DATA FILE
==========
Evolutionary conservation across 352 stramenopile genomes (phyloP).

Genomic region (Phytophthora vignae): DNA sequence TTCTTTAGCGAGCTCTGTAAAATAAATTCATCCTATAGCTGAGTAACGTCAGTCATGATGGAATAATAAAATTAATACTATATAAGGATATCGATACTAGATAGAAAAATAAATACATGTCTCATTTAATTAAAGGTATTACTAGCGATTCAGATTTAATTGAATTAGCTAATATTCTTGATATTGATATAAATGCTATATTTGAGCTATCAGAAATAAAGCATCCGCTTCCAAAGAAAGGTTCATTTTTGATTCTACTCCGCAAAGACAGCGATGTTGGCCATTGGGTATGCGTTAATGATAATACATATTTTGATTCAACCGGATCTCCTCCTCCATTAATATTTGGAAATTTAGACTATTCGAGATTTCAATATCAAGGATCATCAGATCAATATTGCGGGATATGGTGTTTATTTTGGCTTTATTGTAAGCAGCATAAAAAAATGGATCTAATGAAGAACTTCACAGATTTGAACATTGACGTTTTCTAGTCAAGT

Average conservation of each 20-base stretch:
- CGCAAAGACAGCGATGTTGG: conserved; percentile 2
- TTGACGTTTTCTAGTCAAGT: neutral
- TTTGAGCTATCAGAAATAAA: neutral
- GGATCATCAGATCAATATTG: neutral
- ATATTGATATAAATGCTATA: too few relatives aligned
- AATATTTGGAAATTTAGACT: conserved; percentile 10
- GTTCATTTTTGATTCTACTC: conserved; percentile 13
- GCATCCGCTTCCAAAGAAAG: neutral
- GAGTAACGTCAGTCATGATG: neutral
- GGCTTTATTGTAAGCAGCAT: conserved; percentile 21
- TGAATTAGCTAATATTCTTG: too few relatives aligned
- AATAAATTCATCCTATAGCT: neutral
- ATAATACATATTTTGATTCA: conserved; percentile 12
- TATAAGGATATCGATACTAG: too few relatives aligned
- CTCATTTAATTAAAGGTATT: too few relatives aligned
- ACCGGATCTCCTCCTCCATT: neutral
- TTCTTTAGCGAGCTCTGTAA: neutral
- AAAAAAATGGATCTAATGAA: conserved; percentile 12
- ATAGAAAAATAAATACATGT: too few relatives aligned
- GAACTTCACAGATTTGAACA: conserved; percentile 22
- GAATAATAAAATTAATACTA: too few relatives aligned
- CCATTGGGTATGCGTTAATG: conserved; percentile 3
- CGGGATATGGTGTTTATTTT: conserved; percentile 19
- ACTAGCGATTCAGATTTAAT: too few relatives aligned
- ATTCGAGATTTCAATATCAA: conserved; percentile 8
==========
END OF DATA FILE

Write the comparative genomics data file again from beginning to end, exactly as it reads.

Evolutionary conservation across 352 stramenopile genomes (phyloP).

Genomic region (Phytophthora vignae): DNA sequence TTCTTTAGCGAGCTCTGTAAAATAAATTCATCCTATAGCTGAGTAACGTCAGTCATGATGGAATAATAAAATTAATACTATATAAGGATATCGATACTAGATAGAAAAATAAATACATGTCTCATTTAATTAAAGGTATTACTAGCGATTCAGATTTAATTGAATTAGCTAATATTCTTGATATTGATATAAATGCTATATTTGAGCTATCAGAAATAAAGCATCCGCTTCCAAAGAAAGGTTCATTTTTGATTCTACTCCGCAAAGACAGCGATGTTGGCCATTGGGTATGCGTTAATGATAATACATATTTTGATTCAACCGGATCTCCTCCTCCATTAATATTTGGAAATTTAGACTATTCGAGATTTCAATATCAAGGATCATCAGATCAATATTGCGGGATATGGTGTTTATTTTGGCTTTATTGTAAGCAGCATAAAAAAATGGATCTAATGAAGAACTTCACAGATTTGAACATTGACGTTTTCTAGTCAAGT

Average conservation of each 20-base stretch:
- CGCAAAGACAGCGATGTTGG: conserved; percentile 2
- TTGACGTTTTCTAGTCAAGT: neutral
- TTTGAGCTATCAGAAATAAA: neutral
- GGATCATCAGATCAATATTG: neutral
- ATATTGATATAAATGCTATA: too few relatives aligned
- AATATTTGGAAATTTAGACT: conserved; percentile 10
- GTTCATTTTTGATTCTACTC: conserved; percentile 13
- GCATCCGCTTCCAAAGAAAG: neutral
- GAGTAACGTCAGTCATGATG: neutral
- GGCTTTATTGTAAGCAGCAT: conserved; percentile 21
- TGAATTAGCTAATATTCTTG: too few relatives aligned
- AATAAATTCATCCTATAGCT: neutral
- ATAATACATATTTTGATTCA: conserved; percentile 12
- TATAAGGATATCGATACTAG: too few relatives aligned
- CTCATTTAATTAAAGGTATT: too few relatives aligned
- ACCGGATCTCCTCCTCCATT: neutral
- TTCTTTAGCGAGCTCTGTAA: neutral
- AAAAAAATGGATCTAATGAA: conserved; percentile 12
- ATAGAAAAATAAATACATGT: too few relatives aligned
- GAACTTCACAGATTTGAACA: conserved; percentile 22
- GAATAATAAAATTAATACTA: too few relatives aligned
- CCATTGGGTATGCGTTAATG: conserved; percentile 3
- CGGGATATGGTGTTTATTTT: conserved; percentile 19
- ACTAGCGATTCAGATTTAAT: too few relatives aligned
- ATTCGAGATTTCAATATCAA: conserved; percentile 8